William H. Lewis: Eloquent orator and lauded lawyer
Associated Press | 12/26/2012, 7:37 a.m.
The Legislature amended the law again in 1895, recasting it “in the most comprehensive terms.” As amended, it outlawed “discrimination except for good cause, applicable alike to all persons of every color or race whatsoever, in respect to the admission of any person to, or his treatment in, public places of amusement, other public meetings, inns, barbershops, or public places kept for hire, gain or reward, whether licensed or not.”
In 1896, Lewis married Wellesley College graduate Miss Elizabeth Baker, a Cambridge beauty. They made their home 226 Upland Road, and the couple had two children.
The William Lewis of the 1890s was a provocative orator who demanded civil and political rights for African Americans and disagreed with black leader Booker T. Washington’s accommodationist philosophy. Welcoming the National Convention of Colored Men to the Ebenezer Baptist Church on West Springfield St. on Aug. 10, 1896, Lewis told the delegates, “The Negro unites today to … demand that he be made in reality what he is in name — an American citizen, with all the rights, privileges and immunities appertaining thereto.”
He declared, “We demand the right to live peaceably in our own homes, the right to a fair trial when accused of a crime, the right to be hanged by law, the right to cast one vote and have it counted, the right of access to any and all public places; in fine, all and every right of every other citizen.”
Appealing to the delegates for race unity, Lewis assured them, “United in the righteous cause of civil and political liberty, no power on earth can stand against us.” The Boston Globe reported, “He was enthusiastically received, and his address of welcome was punctuated continually with cheers and applause.”
Lewis believed that a more educated African American would escape the bonds of prejudice, and he thought that black people were entitled to educational opportunity commensurate with their abilities. Speaking at a banquet observing the 91st anniversary of Abraham Lincoln’s birth, held at Young’s Hotel on Feb. 12, 1900, Lewis said, “We ask you to loosen for us the bonds of ignorance; let the captive mind go free to soar the deep and vast empyrean of human knowledge, and the manacles of prejudice will surely fall away.”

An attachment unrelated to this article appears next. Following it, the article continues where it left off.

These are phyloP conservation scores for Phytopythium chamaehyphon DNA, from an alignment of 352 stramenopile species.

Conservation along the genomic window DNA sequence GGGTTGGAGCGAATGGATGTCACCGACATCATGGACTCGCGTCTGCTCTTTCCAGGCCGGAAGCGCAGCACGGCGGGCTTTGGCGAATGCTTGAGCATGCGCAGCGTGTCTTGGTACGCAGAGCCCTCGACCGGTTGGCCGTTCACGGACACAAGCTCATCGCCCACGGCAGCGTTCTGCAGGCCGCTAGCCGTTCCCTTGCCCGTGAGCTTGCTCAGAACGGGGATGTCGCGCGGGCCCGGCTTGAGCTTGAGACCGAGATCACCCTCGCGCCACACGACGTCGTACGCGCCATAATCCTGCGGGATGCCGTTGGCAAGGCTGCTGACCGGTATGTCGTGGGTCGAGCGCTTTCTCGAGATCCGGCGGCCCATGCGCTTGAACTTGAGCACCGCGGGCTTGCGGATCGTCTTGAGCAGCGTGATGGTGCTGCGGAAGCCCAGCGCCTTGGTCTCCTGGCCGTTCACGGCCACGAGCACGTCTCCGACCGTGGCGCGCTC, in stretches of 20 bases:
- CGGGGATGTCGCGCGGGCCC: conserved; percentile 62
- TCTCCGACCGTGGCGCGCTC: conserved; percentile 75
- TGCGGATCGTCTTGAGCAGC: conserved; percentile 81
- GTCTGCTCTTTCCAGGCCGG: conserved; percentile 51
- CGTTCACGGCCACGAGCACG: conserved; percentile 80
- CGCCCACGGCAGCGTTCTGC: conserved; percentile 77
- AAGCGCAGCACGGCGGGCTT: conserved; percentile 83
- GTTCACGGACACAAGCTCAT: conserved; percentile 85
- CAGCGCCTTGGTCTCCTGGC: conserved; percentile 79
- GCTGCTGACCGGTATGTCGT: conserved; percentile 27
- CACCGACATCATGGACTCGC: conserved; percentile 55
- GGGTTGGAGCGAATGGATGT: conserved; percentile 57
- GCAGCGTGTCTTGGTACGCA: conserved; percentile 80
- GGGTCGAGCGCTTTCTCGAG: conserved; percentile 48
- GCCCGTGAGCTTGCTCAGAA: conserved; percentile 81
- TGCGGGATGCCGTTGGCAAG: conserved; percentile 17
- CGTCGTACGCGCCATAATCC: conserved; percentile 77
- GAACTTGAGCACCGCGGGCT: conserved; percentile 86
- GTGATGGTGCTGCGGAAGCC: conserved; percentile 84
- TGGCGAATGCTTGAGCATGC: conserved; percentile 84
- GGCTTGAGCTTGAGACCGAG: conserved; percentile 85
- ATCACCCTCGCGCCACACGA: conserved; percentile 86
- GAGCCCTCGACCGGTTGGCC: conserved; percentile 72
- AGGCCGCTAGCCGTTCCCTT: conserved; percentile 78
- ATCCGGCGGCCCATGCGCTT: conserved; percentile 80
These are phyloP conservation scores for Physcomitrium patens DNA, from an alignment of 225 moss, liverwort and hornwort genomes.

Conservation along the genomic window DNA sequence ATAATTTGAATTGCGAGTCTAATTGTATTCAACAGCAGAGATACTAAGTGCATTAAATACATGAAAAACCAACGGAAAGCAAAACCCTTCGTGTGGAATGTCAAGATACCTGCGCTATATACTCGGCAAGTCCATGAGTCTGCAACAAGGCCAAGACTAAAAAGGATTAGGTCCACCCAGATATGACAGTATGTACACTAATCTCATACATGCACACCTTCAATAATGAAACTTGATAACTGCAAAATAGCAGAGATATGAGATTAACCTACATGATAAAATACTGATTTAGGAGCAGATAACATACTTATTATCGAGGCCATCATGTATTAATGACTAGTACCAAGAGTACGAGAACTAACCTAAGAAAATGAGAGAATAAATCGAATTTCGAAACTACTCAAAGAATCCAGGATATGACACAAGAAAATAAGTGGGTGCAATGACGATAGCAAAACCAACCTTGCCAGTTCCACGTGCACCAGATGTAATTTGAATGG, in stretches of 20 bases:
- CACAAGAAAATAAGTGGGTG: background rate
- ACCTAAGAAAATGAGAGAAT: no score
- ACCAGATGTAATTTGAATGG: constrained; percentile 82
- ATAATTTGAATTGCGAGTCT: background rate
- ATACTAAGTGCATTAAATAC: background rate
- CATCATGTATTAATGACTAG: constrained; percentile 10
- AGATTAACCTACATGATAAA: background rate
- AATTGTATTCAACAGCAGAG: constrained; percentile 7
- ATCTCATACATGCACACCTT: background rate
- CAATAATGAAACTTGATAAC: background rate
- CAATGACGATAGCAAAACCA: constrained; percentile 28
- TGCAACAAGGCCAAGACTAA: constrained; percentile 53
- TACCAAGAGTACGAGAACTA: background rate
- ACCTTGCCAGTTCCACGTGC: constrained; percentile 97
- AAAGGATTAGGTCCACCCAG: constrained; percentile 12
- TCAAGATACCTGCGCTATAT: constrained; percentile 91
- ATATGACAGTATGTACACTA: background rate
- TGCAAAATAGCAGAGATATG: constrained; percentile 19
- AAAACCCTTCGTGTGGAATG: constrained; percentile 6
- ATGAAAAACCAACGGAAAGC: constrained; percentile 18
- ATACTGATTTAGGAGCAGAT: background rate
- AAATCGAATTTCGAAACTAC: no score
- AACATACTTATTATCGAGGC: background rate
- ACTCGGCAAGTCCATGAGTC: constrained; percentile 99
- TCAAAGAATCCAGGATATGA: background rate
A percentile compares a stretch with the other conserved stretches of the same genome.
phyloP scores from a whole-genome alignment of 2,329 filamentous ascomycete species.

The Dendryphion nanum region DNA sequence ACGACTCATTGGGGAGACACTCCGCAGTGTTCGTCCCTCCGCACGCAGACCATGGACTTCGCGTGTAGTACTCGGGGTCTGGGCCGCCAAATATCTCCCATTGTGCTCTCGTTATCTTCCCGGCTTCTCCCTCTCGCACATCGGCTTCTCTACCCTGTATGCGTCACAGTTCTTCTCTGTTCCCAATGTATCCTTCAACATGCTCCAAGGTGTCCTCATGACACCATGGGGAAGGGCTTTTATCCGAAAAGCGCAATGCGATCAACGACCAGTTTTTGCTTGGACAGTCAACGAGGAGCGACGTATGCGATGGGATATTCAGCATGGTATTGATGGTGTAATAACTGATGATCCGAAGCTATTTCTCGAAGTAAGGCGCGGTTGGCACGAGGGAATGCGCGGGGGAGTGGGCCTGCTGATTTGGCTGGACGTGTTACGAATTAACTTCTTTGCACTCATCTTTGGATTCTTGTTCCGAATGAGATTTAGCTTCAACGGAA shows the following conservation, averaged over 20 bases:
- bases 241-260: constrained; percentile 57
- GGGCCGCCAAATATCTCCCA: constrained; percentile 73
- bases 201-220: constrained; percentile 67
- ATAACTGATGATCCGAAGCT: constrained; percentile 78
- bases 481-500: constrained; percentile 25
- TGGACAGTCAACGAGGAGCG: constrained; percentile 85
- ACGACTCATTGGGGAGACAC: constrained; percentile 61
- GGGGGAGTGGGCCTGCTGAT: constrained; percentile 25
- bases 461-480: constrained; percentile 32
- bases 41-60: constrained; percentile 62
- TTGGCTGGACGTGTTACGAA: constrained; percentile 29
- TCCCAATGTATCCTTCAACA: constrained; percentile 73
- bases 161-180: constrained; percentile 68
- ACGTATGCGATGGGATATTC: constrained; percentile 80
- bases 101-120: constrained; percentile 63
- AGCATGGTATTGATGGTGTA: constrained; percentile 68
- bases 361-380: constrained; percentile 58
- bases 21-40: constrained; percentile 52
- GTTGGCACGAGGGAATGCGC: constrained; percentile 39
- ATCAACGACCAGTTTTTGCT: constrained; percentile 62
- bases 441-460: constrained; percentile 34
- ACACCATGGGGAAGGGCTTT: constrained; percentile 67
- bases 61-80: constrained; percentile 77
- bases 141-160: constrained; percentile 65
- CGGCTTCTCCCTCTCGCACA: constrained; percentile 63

In 1899, Lewis launched a successful bid from Ward 5 for a seat on the Cambridge Common Council. He served through 1901.
After the turn of the century, the tone of Lewis’s rhetoric became more conciliatory, to the chagrin of radicals like Trotter. Instead of agitating for civil and political rights, Lewis expressed guarded optimism about the future of black people in the United States. “We have seen in our day individuals like Douglass, Bruce, Washington and Du Bois attain and partly enjoy perfect equality with the white man. These examples show the possibilities of the masses,” he told a reporter in August, 1901.
Adopting a wait-and-see attitude, Lewis predicted, “The Negro will not always struggle upwards against indifference on one hand and mad prejudice on the other,” for as the “white man in America … grows in civilization and humanity with broader views of life and a higher sense of the obligations of human brotherhood,” he will “welcome the Negro to his equal heirship of American privileges and American opportunity.”